Judge JB also gets an origin story, though it’s not nearly as dazzling. After following BraveStarr into the desert, she is surrounded by Dingos, the clan of nameless criminals that fill out the show’s bad guy roster. She’s saved by the Prairie People, the planet’s indigenous inhabitants. They bring her into their underground community and give her a gavel weapon and her more familiar outfit. I guess they just so happen to have a human female costume hanging around. None of them speak English, but Fuzz – in just his first appearance – grasps the language and becomes an interpreter during the cut-away!
Shaman sends BraveStarr to retrieve a weapon, giving him his first chance to use Speed of the Puma. BraveStarr finds a giant gun in a treasure room in some ruins, bathed in light like it’s some kind of relic. Once he tries taking it though, he’s attacked by a giant with a horse’s head: 30-30! The fight here is another great piece of animation and it’s pretty funny too. BraveStarr wins, but before they can call it even, 30-30 knocks him out. It’s great that when BraveStarr meets two of his closest allies on the show, he ends up looking like a jerk both times.
We finally have a fight between BraveStarr’s good guys vs Tex Hex and his band of criminals. Unfortunately, it’s incredibly short. 30-30, JB, and Fuzz get to show off a bit, but it’s just not that impressive. BraveStarr and Tex Hex face off again, with Tex becoming a fiery giant, but BraveStarr still knocks him on his ass. More great animation here that can be found in the show’s intro, and I think they use that scene with Fuzz being lassoed and dragged past the camera for the second time in the movie.
BraveStarr leads the rebuilding effort, turning the town into the fortress we’re all familiar with. This scene has a ton of jokes, like strength competitions between BraveStarr, 30-30, and Handlebar, the town’s barkeeper. It includes one of the best side characters in the movie, a little blue-clad robot undertaker, who loves taking measurements right before a fight. He even took a little kid’s measurements! Though it’s not unusual for a kid to die in this show, I’ll come back to that another time.
Fuzz helps build a turret to convince BraveStarr to let him become a deputy. Filmation gets a chance to do their PSA about racism during the show, as the mayor hates the Prairie People for no reason other than being Prairie People. BraveStarr and JB double-team the mayor into not being an ass hole. It’s always been interesting to me that BraveStarr uses the Prairie People as an allegory for Native Americans while having actual Native Americans in the show. I don’t have a problem with it by any means. And if you doubt the connection, the episode titled “Revolt of the Prairie People” makes multiple direct references to Native Americans and their reservations on Earth.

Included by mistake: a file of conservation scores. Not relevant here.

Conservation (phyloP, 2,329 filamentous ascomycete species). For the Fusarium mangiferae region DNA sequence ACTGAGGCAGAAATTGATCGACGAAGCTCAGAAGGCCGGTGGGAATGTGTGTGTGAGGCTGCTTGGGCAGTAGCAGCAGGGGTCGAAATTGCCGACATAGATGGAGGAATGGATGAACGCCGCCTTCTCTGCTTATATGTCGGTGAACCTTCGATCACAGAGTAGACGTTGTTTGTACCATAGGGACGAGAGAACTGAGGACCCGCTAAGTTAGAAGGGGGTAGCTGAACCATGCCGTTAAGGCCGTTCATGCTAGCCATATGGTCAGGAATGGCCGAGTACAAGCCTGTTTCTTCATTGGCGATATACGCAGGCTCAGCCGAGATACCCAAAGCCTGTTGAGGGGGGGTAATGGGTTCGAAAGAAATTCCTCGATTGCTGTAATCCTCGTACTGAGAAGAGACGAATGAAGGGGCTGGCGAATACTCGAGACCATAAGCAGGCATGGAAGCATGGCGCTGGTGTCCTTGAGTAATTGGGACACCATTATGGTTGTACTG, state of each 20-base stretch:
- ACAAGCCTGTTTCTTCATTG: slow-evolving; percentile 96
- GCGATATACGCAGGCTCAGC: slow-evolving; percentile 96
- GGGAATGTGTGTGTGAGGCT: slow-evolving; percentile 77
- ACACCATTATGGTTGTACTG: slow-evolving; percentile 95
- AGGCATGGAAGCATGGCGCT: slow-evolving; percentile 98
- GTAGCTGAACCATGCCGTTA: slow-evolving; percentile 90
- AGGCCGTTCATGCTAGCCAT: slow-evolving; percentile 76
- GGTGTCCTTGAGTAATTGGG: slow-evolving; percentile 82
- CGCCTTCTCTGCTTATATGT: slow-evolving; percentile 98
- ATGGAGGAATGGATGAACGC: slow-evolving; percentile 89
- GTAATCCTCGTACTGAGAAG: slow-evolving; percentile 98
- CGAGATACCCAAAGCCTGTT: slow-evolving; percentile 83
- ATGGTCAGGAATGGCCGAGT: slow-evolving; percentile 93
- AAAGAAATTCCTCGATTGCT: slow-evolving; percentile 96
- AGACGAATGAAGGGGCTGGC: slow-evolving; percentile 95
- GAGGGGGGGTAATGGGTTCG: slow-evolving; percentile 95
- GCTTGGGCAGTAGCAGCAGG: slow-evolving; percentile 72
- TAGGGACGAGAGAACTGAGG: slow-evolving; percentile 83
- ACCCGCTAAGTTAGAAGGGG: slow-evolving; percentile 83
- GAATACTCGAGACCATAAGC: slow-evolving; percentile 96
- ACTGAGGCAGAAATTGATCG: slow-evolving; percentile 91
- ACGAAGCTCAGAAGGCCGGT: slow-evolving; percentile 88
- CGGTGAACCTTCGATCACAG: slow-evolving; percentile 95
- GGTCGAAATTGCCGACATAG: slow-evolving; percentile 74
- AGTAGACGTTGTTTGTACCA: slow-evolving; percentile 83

We’re in the final battle now and even Shaman and Stampede are joining in the fight. I don’t think I need to go through the whole scene, so I’ll just say that true to form, everyone’s aim sucks. It’s well animated and gives the good guys plenty of opportunities to show off their skills, but none of the bad guys do. It would have been nice to see Sandstorm or Thunderstick do something cool. BraveStarr launches Shaman’s staff into Stampede’s chest, defeating him and all the bad guys disappear. Roll credits.
While mostly being a normal Filmation production, it does have some spots of excellent animation and effects. My main gripe about it is that it’s a prequel that comes after the whole series, so while explaining some concepts of the show, there’s no tension there. Granted, when watching an animated movie for kids, there isn’t a chance that the bad guys are going to win (unless you’re watching Transformers), but it would be nice if something was left up in the air. Not to mention it introduces stuff that never shows up in the series, like the romance between BraveStarr and JB. They flirt a lot in one scene with a hug and some moon-lit kisses, but there’s nothing in the series to suggest it besides some blushing glances.
Personally, I would have loved it if the movie was mostly in flashback while BraveStarr dealt with some new problem related to the origin, like Stampede corrupting someone else of Shaman’s people. Then the flashback could provide information necessary for BraveStarr to win. We still learn his origin, but there’s tension there because the stakes are higher than ever. It doesn’t necessarily need to reference any events from the series, but then you could finally have BraveStarr and JB end up together without creating any continuity errors.
Overall, I enjoyed the movie, and watching it as a kid in the theater would have blown my mind. While it’s not quite the level of Transformers: The Movie, my pinnacle of 80s animated theatrical releases, it certainly rates way above GoBots: Battle of the Rock Lords. You know, this has really gotten me thinking of how I’d adapt all these cartoons to the big screen. I’ve got some ideas brewing.
If you’re interested in big flashy villains or just 80s cartoons in general, you can check out my book Old School Evil, available in paperback or Kindle, only on Amazon.